Runners Up:  Allen Whilte’s Scanning Errorlog and Tim Chapman’s DBCC Memory Status

Best Outfit at a Technical Conference


I had the opportunity to experience JRJ’s costume in person and the amount of effort that went into it made it a clear winner regarding time and detail.  Argenis and Steve showed their softer side because of their efforts in getting the SQL Community to donate over $11,000 to Médecins Sans Frontières (known in the USA as Doctors Without Borders).  Andrea receives credit because she packed four outfits like that plus all of her regular clothes and all else for a week in a single carry-on bag.

And then there is Bob.  Bob, that a look alright…

Pick:  Everyone.  Even Bob.

Article that Saved My Bacon in 2014


Obviously each of these articles helped a decent number of your peers to warrant collecting the top five spot for the category.  Though not all applied to me – and much of the information I was familiar with already – I wanted to take the time to review the articles to be familiar with their message as well as how it was delivered.  Aaron’s post on using Log Shipping to accomplish “Mirroring” Readable Secondaries was very well thought through and the graphics were impressive as well.  Graphics are a departure for Aaron and that is not a bad thing either.  The sheer amount of work that went into that post and detail presented are fabulous!  Likewise we have Gail Shaw – just about everything she writes is spot-on and this article was no different and touches upon many myths, pain points and gotchas that come up frequently.  It’s a post that I’ve shared to my team in the past.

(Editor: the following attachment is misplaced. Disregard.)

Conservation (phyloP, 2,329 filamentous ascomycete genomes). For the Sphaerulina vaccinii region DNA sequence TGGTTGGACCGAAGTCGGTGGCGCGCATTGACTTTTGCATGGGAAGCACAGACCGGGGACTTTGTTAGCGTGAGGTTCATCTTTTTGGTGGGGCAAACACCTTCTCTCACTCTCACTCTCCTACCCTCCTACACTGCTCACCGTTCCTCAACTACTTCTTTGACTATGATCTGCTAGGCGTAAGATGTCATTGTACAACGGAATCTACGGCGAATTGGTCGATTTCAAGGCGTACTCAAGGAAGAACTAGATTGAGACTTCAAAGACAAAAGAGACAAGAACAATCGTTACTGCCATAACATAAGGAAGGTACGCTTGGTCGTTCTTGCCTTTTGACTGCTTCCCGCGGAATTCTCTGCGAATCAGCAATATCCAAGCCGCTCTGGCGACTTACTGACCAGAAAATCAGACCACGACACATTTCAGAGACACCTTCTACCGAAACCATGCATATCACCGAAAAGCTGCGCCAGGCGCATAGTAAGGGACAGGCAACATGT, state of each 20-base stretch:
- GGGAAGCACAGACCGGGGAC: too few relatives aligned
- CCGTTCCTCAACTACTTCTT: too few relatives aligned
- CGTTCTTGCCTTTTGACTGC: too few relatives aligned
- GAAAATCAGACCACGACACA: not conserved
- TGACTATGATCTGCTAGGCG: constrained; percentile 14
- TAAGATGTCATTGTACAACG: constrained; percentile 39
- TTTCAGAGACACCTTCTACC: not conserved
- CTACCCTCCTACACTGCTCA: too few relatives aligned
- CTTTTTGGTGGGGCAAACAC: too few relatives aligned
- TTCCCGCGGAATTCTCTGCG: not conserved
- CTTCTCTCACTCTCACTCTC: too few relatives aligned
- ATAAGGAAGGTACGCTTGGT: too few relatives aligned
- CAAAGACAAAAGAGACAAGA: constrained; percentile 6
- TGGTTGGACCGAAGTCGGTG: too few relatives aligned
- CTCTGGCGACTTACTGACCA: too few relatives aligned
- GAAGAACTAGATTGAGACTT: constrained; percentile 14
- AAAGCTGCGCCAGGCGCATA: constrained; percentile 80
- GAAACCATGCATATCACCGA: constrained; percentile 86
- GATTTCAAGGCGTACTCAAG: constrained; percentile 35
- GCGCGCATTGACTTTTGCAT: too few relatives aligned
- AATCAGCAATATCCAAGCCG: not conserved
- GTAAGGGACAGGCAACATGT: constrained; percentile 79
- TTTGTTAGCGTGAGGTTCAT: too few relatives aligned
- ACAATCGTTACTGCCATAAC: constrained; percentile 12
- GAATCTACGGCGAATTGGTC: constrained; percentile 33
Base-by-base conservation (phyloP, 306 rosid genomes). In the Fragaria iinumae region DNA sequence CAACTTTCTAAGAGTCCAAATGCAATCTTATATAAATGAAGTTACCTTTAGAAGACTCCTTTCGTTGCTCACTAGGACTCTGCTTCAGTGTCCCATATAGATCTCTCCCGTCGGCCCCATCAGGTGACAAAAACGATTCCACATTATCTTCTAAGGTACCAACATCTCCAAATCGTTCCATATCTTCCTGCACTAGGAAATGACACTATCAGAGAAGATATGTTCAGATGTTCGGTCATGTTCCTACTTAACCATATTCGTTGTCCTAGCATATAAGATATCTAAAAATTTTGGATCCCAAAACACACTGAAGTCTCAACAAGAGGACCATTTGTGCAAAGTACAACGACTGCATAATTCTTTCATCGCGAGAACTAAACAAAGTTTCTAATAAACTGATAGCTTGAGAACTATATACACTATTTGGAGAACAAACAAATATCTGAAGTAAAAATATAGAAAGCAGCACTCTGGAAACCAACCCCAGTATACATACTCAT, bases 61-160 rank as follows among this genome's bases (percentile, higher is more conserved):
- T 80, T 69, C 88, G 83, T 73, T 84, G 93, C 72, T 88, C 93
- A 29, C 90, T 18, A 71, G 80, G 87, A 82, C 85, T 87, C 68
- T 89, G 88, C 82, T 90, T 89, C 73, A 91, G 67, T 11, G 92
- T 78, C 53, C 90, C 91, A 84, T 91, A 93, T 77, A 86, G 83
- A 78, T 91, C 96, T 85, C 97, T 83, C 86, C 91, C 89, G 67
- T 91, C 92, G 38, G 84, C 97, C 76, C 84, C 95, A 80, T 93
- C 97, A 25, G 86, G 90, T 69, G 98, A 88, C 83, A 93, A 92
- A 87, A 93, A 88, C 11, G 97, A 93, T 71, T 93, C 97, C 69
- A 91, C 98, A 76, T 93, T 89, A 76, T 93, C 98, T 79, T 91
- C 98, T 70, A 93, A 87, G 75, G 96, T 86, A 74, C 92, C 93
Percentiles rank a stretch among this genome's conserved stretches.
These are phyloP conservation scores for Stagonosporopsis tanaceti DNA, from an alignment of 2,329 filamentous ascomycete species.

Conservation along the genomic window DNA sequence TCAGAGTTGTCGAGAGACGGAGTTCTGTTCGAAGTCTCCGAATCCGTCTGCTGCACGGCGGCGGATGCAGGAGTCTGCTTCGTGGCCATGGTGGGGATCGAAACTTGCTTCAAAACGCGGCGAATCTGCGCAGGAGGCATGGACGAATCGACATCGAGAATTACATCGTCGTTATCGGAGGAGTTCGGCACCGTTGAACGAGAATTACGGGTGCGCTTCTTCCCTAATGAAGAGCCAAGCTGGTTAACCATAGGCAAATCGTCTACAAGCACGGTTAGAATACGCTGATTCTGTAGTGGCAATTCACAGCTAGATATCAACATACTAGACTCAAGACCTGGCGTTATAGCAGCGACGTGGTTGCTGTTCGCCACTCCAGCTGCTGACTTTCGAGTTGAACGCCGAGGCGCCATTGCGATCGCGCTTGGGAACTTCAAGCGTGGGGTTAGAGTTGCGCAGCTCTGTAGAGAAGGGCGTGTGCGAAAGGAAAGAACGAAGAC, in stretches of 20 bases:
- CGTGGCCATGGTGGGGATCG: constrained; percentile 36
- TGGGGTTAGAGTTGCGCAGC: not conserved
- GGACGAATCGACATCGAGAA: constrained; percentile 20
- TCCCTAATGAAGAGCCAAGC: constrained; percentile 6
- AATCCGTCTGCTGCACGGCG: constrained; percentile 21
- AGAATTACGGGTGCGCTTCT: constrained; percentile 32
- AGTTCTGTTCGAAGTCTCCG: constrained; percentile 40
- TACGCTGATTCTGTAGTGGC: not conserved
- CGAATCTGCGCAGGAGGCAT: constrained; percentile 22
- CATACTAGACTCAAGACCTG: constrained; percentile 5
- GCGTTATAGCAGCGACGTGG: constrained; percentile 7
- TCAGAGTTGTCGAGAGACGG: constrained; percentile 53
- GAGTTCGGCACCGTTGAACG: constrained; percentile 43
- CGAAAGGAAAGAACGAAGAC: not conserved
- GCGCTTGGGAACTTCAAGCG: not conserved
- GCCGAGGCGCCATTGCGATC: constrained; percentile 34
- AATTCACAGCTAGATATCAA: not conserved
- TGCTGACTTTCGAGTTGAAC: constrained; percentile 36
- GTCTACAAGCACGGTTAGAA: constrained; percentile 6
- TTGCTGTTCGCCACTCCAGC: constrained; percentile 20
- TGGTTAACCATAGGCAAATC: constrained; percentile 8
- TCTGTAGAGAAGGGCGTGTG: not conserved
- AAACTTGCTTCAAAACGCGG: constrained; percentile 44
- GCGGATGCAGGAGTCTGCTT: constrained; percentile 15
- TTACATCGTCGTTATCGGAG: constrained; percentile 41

Pick: Gail Shaw (as it covers numerous topics of interest)

Runner Up: Aaron Bertrand

Voting Closes January 2, 2015

And there you have it.  My first (hopefully annual) review and picks for the SQLServerCentral / Simple-Talk Tribal Awards.  Happy New Year and don’t forget voting closes on January 2, 2015. Results will be announced on January 20th. It should also be noted that in the spirit of Tribal SQL, the awards will also donate £250 to the charity at the close of the event.